I am working on some practice exercises on Taylor Polynomial and came across this problem:

Find the third order Taylor polynomial of $f(x,y)=x + \cos(\pi y) + x\log(y)$ based at $a=(3,1).$

In the solution provided, the author makes a substitution such that $x=3+h$ and $y=1+k$. I am not sure why he makes this substitution. Also, why not just find the Taylor polynomial for $f(x,y)$, then plug in the values for $x$ and $y$ to solve for $f(x,y)$?

If you could provide some references for reading on this I would appreciate that as well.

Thanks in advance.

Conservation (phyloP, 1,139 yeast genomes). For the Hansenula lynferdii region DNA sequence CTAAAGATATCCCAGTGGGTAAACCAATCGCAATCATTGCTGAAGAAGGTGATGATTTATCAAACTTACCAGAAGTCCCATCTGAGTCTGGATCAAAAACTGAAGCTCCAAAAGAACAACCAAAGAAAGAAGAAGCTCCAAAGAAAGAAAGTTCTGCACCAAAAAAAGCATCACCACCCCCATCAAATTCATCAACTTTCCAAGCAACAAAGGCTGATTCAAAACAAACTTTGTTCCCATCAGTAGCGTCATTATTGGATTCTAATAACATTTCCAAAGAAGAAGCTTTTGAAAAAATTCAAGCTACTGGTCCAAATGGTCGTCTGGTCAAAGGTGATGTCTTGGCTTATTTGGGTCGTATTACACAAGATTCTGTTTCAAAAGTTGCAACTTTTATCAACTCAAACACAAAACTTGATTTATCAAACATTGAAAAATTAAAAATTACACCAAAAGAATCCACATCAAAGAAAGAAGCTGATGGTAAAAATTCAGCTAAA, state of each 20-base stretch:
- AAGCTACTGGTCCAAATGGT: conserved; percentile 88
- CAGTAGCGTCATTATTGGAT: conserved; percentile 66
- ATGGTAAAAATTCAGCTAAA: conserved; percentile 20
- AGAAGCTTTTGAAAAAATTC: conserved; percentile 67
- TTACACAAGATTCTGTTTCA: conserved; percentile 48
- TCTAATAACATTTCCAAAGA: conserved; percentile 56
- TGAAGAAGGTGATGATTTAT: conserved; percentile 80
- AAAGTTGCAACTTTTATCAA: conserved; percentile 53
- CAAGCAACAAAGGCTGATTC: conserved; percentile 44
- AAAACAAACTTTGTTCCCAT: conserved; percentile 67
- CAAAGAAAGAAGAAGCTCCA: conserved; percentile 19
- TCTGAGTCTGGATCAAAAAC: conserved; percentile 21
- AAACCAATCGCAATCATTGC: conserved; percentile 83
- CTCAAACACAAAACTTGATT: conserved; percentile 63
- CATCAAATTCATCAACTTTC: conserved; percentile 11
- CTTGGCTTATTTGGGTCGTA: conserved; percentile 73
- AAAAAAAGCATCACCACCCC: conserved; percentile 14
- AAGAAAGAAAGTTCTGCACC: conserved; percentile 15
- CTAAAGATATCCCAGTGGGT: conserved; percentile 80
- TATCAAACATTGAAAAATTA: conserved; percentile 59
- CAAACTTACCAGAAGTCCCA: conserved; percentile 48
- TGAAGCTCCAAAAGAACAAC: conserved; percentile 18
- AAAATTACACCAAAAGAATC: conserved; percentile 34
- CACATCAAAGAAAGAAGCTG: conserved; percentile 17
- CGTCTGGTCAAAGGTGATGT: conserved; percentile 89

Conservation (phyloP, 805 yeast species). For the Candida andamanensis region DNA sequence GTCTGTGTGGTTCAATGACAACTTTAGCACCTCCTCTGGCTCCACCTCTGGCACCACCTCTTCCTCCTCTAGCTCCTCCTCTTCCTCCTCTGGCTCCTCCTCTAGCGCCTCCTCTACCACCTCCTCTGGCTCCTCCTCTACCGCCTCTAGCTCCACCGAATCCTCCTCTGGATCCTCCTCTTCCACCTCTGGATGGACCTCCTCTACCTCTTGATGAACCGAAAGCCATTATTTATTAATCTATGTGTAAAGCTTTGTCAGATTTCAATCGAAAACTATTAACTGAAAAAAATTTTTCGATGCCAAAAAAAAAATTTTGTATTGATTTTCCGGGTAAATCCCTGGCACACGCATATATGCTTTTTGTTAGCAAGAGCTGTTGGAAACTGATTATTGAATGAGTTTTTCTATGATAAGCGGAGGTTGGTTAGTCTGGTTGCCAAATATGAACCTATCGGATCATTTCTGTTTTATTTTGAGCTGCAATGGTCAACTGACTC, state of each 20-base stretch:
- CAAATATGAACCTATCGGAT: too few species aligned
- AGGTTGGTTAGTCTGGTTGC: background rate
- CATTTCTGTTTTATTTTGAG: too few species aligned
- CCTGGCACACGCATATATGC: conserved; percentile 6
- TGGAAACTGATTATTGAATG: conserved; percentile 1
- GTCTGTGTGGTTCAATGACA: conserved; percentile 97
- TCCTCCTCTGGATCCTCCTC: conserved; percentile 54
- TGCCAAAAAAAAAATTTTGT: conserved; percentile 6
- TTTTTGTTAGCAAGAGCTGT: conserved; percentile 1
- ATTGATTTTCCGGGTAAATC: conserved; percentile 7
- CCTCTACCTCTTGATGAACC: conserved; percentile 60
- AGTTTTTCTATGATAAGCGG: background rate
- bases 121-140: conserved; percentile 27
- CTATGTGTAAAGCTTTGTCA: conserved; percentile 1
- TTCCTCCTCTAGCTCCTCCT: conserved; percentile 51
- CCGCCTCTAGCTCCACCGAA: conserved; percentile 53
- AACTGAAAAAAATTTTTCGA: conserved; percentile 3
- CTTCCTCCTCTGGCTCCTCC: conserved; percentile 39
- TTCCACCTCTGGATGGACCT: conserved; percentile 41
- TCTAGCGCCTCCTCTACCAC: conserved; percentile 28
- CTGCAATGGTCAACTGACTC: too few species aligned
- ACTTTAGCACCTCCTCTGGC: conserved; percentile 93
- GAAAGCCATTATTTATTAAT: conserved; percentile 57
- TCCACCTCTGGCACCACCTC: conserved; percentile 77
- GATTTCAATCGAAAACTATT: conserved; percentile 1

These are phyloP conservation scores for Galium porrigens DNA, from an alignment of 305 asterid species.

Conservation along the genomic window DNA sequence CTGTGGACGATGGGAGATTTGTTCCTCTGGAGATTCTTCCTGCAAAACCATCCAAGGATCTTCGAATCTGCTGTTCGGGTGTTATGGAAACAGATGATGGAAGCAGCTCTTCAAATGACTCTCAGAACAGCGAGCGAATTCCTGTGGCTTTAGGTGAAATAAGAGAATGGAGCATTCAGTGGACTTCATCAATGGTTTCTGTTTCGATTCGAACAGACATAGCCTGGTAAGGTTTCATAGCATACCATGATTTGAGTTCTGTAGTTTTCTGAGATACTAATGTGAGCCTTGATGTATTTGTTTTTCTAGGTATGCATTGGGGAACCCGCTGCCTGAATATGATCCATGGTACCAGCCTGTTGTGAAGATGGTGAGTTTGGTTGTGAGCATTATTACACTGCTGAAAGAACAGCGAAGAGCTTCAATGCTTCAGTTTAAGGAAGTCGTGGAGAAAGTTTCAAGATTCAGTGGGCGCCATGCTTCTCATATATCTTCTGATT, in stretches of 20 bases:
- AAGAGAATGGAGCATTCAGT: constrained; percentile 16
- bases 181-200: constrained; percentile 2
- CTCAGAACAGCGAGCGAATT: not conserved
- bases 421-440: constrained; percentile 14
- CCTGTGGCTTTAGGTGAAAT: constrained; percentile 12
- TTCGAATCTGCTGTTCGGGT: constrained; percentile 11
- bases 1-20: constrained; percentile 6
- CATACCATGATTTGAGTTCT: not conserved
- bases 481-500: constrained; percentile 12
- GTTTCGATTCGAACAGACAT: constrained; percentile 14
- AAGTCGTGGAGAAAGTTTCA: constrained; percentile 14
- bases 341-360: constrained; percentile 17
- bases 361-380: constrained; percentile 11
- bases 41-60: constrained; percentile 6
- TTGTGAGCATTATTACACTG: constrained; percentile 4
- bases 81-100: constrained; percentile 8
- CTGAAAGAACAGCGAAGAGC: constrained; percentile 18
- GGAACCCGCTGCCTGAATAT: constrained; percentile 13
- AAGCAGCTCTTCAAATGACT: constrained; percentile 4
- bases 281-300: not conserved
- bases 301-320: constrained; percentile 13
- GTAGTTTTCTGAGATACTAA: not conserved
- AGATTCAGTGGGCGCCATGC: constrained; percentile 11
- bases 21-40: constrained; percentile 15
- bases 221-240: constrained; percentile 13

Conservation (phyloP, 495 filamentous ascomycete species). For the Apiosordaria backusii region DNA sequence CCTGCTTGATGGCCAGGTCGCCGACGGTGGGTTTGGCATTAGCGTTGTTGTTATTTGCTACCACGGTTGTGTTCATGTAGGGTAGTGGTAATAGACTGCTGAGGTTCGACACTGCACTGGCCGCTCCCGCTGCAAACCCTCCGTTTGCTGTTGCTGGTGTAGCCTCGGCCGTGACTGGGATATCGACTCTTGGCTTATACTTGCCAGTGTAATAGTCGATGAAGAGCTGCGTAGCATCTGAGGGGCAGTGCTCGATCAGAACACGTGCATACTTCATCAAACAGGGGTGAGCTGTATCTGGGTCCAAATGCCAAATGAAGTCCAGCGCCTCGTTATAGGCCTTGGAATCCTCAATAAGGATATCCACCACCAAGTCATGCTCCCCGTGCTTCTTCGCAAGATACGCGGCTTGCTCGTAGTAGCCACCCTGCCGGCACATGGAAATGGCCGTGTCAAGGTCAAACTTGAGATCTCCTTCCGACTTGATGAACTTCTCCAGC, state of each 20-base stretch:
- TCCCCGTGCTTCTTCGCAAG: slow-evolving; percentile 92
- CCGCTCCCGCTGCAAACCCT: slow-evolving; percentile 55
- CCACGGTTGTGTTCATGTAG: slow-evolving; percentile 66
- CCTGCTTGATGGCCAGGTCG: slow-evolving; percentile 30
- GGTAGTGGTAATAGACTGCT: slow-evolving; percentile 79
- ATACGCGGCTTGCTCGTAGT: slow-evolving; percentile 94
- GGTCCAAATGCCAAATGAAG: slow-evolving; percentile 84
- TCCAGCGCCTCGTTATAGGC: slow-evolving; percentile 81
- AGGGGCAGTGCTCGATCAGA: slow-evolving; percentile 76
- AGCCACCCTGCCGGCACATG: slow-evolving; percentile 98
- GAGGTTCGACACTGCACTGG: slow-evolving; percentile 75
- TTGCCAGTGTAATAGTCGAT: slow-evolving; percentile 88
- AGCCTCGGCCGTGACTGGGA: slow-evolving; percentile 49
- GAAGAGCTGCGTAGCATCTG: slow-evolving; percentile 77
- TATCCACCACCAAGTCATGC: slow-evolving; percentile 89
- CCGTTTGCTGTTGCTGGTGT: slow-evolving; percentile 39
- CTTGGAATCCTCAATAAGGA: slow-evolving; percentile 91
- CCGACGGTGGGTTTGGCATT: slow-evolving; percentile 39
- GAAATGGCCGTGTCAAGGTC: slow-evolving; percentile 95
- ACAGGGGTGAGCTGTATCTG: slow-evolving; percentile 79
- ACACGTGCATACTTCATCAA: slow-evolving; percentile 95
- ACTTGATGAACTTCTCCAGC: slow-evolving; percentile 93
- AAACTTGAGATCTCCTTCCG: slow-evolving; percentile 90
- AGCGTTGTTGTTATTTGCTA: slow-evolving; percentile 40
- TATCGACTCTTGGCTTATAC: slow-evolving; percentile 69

It's generally a good policy to "always expand around zero". This means that you want to have variables that go to zero at your point of interest.

In your case, you want to have $h$ go to zero for $x$ and $k$ go to zero for $y$. For this to happen at $x=3$ and $y=1$, you want to use $x=3+h$ and $y = 1+k$.

One reason that you want to see what happens when $h \to 0$ is that $h^2$ (and higher powers) are small compared to $h$, so they can be disregarded when you are seeing what happens. If $h$ does not tend to zero, then $h^2$ and higher powers cannot be disregarded and, in fact, may dominate.

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  • $\begingroup$ that helps a lot. Thank you very much. $\endgroup$ – Kj Tada Mar 11 '13 at 21:48

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